Crab Nebula, by Hubble Space Telescope - This is a mosaic image, one of the largest ever taken by NASA's Hubble Space Telescope of the Crab Nebula, a six-light-year-wide expanding remnant of a star's supernova explosion. Japanese and Chinese astronomers recorded this violent event nearly 1,000 years ago in 1054, as did, almost certainly, Native Americans. - Portal:Space/Featured.
Orion Nebula in Oxygen, Hydrogen, and Sulfur Image Credit Copyright: César Blanco González, The Orion Nebula spans about 40 light years and is located about 1500 light years away in the same spiral arm of our Galaxy as the Sun. The Great Nebula in Orion can be found with the unaided eye just below and to the left of the easily identifiable belt of three stars in the popular constellation Orion. The above image shows the nebula in 3 colors specifically emitted by hydrogen, oxygen sulfur gas.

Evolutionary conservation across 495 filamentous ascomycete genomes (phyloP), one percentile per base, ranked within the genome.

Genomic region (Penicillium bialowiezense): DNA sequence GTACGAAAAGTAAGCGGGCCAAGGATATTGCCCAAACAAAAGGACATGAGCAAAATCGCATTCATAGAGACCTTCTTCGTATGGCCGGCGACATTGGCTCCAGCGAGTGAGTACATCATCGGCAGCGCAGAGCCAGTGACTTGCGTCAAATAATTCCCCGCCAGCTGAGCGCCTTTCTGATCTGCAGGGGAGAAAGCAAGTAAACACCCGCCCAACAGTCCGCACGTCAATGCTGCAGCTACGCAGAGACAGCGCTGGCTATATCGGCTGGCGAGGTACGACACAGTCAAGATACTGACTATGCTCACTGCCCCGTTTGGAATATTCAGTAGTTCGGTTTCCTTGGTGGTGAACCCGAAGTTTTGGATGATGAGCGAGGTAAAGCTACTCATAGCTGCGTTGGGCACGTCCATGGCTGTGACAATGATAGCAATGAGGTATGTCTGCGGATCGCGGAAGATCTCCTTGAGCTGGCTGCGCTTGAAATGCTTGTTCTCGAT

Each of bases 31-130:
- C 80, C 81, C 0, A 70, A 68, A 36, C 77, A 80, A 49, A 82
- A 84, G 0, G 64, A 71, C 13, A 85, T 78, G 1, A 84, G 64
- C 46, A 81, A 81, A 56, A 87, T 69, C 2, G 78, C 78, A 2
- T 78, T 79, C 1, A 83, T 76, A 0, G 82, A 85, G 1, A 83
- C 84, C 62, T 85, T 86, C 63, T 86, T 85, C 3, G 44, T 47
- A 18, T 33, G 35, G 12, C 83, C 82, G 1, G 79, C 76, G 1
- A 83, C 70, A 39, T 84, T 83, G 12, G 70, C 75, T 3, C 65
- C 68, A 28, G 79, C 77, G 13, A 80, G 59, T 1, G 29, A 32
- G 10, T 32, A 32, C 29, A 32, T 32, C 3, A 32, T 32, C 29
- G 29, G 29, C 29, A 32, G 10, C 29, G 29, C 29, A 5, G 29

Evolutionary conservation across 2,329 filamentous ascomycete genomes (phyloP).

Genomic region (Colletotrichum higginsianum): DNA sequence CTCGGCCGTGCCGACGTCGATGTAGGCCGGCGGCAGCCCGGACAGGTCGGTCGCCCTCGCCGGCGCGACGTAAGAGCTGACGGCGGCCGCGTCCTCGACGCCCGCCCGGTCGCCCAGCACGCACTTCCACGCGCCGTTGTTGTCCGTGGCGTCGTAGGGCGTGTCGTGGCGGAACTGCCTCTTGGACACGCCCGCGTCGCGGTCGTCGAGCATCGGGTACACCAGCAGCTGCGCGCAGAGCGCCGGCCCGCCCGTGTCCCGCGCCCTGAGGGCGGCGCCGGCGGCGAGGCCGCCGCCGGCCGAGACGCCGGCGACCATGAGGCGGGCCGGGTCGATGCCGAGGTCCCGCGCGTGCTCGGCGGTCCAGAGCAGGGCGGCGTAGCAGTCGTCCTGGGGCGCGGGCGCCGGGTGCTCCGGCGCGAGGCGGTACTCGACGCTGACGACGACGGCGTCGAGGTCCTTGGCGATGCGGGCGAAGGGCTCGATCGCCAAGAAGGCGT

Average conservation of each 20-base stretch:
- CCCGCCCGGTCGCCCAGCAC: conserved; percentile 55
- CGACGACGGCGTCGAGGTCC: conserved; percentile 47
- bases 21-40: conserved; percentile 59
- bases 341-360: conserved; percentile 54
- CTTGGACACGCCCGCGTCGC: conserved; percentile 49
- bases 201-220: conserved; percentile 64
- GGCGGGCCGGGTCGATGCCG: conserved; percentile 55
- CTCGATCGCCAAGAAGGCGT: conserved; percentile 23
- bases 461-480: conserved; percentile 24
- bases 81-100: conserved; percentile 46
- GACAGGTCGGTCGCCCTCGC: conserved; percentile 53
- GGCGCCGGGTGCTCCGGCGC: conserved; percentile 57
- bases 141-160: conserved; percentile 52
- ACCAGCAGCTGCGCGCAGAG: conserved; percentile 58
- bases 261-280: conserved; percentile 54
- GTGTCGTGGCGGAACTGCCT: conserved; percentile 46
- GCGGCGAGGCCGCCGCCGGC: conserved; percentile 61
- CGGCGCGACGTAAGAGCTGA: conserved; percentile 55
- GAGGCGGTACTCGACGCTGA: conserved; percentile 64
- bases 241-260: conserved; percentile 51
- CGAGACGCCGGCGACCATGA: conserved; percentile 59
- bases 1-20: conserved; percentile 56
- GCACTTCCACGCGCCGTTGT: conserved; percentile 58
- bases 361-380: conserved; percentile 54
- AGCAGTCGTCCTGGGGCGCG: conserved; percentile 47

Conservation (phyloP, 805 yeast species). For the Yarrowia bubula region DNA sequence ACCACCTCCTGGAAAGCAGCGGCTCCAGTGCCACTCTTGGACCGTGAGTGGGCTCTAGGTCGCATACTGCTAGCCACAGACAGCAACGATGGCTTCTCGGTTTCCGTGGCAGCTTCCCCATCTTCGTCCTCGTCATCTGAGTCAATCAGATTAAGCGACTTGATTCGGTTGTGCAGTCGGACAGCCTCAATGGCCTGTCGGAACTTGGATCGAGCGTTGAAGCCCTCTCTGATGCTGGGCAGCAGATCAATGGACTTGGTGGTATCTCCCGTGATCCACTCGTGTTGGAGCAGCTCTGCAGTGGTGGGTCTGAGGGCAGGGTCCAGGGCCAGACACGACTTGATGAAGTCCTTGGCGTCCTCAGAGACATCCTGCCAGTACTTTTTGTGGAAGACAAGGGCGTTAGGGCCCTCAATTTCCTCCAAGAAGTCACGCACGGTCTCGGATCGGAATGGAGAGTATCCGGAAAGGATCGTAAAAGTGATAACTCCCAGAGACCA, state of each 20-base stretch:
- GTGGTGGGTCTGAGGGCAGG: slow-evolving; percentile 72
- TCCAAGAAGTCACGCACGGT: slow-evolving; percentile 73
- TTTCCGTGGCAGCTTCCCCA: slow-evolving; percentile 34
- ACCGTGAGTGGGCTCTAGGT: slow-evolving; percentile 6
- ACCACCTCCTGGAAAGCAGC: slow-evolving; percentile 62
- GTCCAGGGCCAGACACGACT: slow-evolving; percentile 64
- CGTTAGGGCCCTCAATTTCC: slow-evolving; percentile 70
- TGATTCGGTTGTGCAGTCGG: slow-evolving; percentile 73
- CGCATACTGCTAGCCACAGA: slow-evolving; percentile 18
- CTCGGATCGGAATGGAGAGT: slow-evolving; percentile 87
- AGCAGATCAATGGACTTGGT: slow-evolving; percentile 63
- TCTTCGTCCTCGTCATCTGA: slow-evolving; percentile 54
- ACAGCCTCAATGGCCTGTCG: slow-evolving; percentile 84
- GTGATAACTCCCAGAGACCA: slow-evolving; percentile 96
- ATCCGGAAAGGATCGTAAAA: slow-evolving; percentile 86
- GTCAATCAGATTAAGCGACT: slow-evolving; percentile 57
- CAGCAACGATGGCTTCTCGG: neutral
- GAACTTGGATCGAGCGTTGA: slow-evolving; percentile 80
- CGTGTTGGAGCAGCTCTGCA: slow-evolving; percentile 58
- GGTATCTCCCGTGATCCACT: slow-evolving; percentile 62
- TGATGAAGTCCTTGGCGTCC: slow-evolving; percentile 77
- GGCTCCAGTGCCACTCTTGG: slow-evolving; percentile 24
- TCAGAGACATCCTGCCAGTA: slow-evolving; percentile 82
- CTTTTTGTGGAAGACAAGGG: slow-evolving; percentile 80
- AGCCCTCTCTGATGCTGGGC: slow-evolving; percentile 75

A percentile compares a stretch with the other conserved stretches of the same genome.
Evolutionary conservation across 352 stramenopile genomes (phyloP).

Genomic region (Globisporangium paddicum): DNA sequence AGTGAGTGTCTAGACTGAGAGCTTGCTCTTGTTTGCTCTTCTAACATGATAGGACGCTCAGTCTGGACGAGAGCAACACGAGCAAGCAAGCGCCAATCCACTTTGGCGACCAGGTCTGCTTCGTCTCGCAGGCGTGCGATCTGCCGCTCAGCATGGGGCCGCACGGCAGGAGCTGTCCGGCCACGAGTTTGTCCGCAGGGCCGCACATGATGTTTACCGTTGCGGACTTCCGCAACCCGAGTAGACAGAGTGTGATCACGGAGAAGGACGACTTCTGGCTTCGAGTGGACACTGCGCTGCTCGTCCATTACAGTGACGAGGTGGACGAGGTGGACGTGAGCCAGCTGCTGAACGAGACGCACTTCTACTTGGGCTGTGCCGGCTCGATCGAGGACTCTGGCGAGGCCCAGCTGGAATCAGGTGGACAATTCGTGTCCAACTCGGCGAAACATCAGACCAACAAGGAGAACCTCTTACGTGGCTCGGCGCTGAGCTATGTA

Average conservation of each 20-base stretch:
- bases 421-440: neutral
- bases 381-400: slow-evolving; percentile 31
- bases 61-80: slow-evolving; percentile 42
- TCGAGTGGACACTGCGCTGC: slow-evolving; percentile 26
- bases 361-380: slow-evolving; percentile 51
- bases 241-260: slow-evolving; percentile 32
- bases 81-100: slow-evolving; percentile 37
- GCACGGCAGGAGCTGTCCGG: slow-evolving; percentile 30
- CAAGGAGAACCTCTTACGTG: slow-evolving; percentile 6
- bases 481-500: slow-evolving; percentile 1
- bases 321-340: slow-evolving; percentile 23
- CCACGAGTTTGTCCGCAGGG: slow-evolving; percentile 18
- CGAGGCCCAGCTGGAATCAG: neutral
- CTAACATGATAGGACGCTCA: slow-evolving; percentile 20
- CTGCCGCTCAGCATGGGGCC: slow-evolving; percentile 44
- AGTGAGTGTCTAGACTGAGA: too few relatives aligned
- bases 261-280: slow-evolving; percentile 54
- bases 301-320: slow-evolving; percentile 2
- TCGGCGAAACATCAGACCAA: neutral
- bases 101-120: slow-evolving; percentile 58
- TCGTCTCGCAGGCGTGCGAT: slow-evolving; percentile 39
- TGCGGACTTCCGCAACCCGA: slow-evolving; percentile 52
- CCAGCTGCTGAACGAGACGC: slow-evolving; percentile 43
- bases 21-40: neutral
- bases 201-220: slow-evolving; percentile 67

Composite Crab Nebula A star's spectacular death in the constellation Taurus was observed on Earth as the supernova of 1054 A.D. Now, almost a thousand years later, a super dense object -- called a neutron star -- left behind by the explosion is seen spewing out a blizzard of high-energy particles into the expanding debris field known as the Crab Nebula.
That’s the Crab Nebula, one of the most well-studied and famous objects in all the sky. It’s the expanding gas cloud left over from a titanic supernova explosion, in this case the death of a very massive star. The light from this explosion reached Earth in 1054, and in the subsequent millennium the debris has reached a size of well over 10 light-years. That’s 100 trillion kilometers, just so’s you know.